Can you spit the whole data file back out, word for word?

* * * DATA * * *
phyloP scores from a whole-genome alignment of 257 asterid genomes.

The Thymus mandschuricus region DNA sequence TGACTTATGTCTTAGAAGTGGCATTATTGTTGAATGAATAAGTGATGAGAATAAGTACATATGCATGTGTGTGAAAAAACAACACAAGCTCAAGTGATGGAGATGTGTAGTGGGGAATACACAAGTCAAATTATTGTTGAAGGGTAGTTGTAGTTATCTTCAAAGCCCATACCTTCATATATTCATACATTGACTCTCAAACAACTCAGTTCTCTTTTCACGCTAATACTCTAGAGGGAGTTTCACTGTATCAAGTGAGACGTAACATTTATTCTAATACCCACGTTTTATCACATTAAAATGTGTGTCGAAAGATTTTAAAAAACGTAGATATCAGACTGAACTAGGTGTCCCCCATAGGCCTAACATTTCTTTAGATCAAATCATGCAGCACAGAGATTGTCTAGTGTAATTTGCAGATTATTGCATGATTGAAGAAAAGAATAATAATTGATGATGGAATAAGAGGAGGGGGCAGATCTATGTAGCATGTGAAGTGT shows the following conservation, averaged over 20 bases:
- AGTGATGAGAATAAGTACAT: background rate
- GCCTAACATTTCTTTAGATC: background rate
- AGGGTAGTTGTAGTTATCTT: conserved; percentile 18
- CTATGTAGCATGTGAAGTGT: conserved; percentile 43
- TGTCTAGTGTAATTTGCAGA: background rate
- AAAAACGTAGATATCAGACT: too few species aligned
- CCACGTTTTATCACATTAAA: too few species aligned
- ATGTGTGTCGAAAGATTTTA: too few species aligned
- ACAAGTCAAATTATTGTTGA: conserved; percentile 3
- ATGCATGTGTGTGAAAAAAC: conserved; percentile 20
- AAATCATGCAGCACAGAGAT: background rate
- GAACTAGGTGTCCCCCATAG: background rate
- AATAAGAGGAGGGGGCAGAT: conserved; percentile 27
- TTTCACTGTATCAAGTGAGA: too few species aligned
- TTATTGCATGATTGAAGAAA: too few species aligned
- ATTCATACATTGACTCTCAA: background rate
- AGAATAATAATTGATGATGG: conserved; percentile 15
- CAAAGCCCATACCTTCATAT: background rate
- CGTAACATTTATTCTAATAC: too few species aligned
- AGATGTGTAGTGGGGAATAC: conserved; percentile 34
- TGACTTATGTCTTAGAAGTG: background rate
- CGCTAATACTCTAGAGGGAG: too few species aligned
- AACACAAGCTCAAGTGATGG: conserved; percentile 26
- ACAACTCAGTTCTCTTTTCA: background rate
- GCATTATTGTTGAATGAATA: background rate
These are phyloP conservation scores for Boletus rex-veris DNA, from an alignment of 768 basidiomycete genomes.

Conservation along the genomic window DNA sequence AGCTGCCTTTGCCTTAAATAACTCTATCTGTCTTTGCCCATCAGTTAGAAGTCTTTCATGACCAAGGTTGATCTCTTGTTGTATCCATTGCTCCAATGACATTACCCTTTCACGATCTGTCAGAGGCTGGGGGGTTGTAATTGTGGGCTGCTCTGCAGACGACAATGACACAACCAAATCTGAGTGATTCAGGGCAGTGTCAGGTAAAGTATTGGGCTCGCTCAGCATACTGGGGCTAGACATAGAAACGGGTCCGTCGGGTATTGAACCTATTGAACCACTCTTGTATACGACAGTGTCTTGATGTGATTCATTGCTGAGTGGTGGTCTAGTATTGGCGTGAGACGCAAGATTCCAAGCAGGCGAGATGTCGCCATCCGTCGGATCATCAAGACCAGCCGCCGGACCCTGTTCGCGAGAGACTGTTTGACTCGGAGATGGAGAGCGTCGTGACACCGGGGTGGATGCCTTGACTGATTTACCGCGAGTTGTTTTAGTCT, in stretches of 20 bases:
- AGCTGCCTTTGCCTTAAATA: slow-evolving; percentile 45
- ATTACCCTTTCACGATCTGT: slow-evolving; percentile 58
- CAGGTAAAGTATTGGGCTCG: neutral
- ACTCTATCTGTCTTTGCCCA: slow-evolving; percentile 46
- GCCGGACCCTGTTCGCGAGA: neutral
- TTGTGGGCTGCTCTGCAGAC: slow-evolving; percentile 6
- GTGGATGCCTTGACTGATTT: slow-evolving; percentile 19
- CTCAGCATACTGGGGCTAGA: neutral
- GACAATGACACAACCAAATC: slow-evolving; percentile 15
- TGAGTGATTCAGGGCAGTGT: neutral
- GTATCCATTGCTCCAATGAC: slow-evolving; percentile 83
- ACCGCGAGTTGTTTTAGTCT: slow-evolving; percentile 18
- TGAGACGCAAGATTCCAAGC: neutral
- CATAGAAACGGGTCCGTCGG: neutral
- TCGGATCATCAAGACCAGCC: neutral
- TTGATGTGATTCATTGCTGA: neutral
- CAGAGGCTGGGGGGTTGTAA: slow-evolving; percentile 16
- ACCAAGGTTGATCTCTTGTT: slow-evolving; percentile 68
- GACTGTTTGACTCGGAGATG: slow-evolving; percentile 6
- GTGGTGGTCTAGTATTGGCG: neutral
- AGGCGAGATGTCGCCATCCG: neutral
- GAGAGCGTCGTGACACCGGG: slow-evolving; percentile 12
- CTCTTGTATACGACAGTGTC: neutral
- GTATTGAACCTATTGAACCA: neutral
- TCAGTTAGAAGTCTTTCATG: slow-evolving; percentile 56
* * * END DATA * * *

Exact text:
phyloP scores from a whole-genome alignment of 257 asterid genomes.

The Thymus mandschuricus region DNA sequence TGACTTATGTCTTAGAAGTGGCATTATTGTTGAATGAATAAGTGATGAGAATAAGTACATATGCATGTGTGTGAAAAAACAACACAAGCTCAAGTGATGGAGATGTGTAGTGGGGAATACACAAGTCAAATTATTGTTGAAGGGTAGTTGTAGTTATCTTCAAAGCCCATACCTTCATATATTCATACATTGACTCTCAAACAACTCAGTTCTCTTTTCACGCTAATACTCTAGAGGGAGTTTCACTGTATCAAGTGAGACGTAACATTTATTCTAATACCCACGTTTTATCACATTAAAATGTGTGTCGAAAGATTTTAAAAAACGTAGATATCAGACTGAACTAGGTGTCCCCCATAGGCCTAACATTTCTTTAGATCAAATCATGCAGCACAGAGATTGTCTAGTGTAATTTGCAGATTATTGCATGATTGAAGAAAAGAATAATAATTGATGATGGAATAAGAGGAGGGGGCAGATCTATGTAGCATGTGAAGTGT shows the following conservation, averaged over 20 bases:
- AGTGATGAGAATAAGTACAT: background rate
- GCCTAACATTTCTTTAGATC: background rate
- AGGGTAGTTGTAGTTATCTT: conserved; percentile 18
- CTATGTAGCATGTGAAGTGT: conserved; percentile 43
- TGTCTAGTGTAATTTGCAGA: background rate
- AAAAACGTAGATATCAGACT: too few species aligned
- CCACGTTTTATCACATTAAA: too few species aligned
- ATGTGTGTCGAAAGATTTTA: too few species aligned
- ACAAGTCAAATTATTGTTGA: conserved; percentile 3
- ATGCATGTGTGTGAAAAAAC: conserved; percentile 20
- AAATCATGCAGCACAGAGAT: background rate
- GAACTAGGTGTCCCCCATAG: background rate
- AATAAGAGGAGGGGGCAGAT: conserved; percentile 27
- TTTCACTGTATCAAGTGAGA: too few species aligned
- TTATTGCATGATTGAAGAAA: too few species aligned
- ATTCATACATTGACTCTCAA: background rate
- AGAATAATAATTGATGATGG: conserved; percentile 15
- CAAAGCCCATACCTTCATAT: background rate
- CGTAACATTTATTCTAATAC: too few species aligned
- AGATGTGTAGTGGGGAATAC: conserved; percentile 34
- TGACTTATGTCTTAGAAGTG: background rate
- CGCTAATACTCTAGAGGGAG: too few species aligned
- AACACAAGCTCAAGTGATGG: conserved; percentile 26
- ACAACTCAGTTCTCTTTTCA: background rate
- GCATTATTGTTGAATGAATA: background rate
These are phyloP conservation scores for Boletus rex-veris DNA, from an alignment of 768 basidiomycete genomes.

Conservation along the genomic window DNA sequence AGCTGCCTTTGCCTTAAATAACTCTATCTGTCTTTGCCCATCAGTTAGAAGTCTTTCATGACCAAGGTTGATCTCTTGTTGTATCCATTGCTCCAATGACATTACCCTTTCACGATCTGTCAGAGGCTGGGGGGTTGTAATTGTGGGCTGCTCTGCAGACGACAATGACACAACCAAATCTGAGTGATTCAGGGCAGTGTCAGGTAAAGTATTGGGCTCGCTCAGCATACTGGGGCTAGACATAGAAACGGGTCCGTCGGGTATTGAACCTATTGAACCACTCTTGTATACGACAGTGTCTTGATGTGATTCATTGCTGAGTGGTGGTCTAGTATTGGCGTGAGACGCAAGATTCCAAGCAGGCGAGATGTCGCCATCCGTCGGATCATCAAGACCAGCCGCCGGACCCTGTTCGCGAGAGACTGTTTGACTCGGAGATGGAGAGCGTCGTGACACCGGGGTGGATGCCTTGACTGATTTACCGCGAGTTGTTTTAGTCT, in stretches of 20 bases:
- AGCTGCCTTTGCCTTAAATA: slow-evolving; percentile 45
- ATTACCCTTTCACGATCTGT: slow-evolving; percentile 58
- CAGGTAAAGTATTGGGCTCG: neutral
- ACTCTATCTGTCTTTGCCCA: slow-evolving; percentile 46
- GCCGGACCCTGTTCGCGAGA: neutral
- TTGTGGGCTGCTCTGCAGAC: slow-evolving; percentile 6
- GTGGATGCCTTGACTGATTT: slow-evolving; percentile 19
- CTCAGCATACTGGGGCTAGA: neutral
- GACAATGACACAACCAAATC: slow-evolving; percentile 15
- TGAGTGATTCAGGGCAGTGT: neutral
- GTATCCATTGCTCCAATGAC: slow-evolving; percentile 83
- ACCGCGAGTTGTTTTAGTCT: slow-evolving; percentile 18
- TGAGACGCAAGATTCCAAGC: neutral
- CATAGAAACGGGTCCGTCGG: neutral
- TCGGATCATCAAGACCAGCC: neutral
- TTGATGTGATTCATTGCTGA: neutral
- CAGAGGCTGGGGGGTTGTAA: slow-evolving; percentile 16
- ACCAAGGTTGATCTCTTGTT: slow-evolving; percentile 68
- GACTGTTTGACTCGGAGATG: slow-evolving; percentile 6
- GTGGTGGTCTAGTATTGGCG: neutral
- AGGCGAGATGTCGCCATCCG: neutral
- GAGAGCGTCGTGACACCGGG: slow-evolving; percentile 12
- CTCTTGTATACGACAGTGTC: neutral
- GTATTGAACCTATTGAACCA: neutral
- TCAGTTAGAAGTCTTTCATG: slow-evolving; percentile 56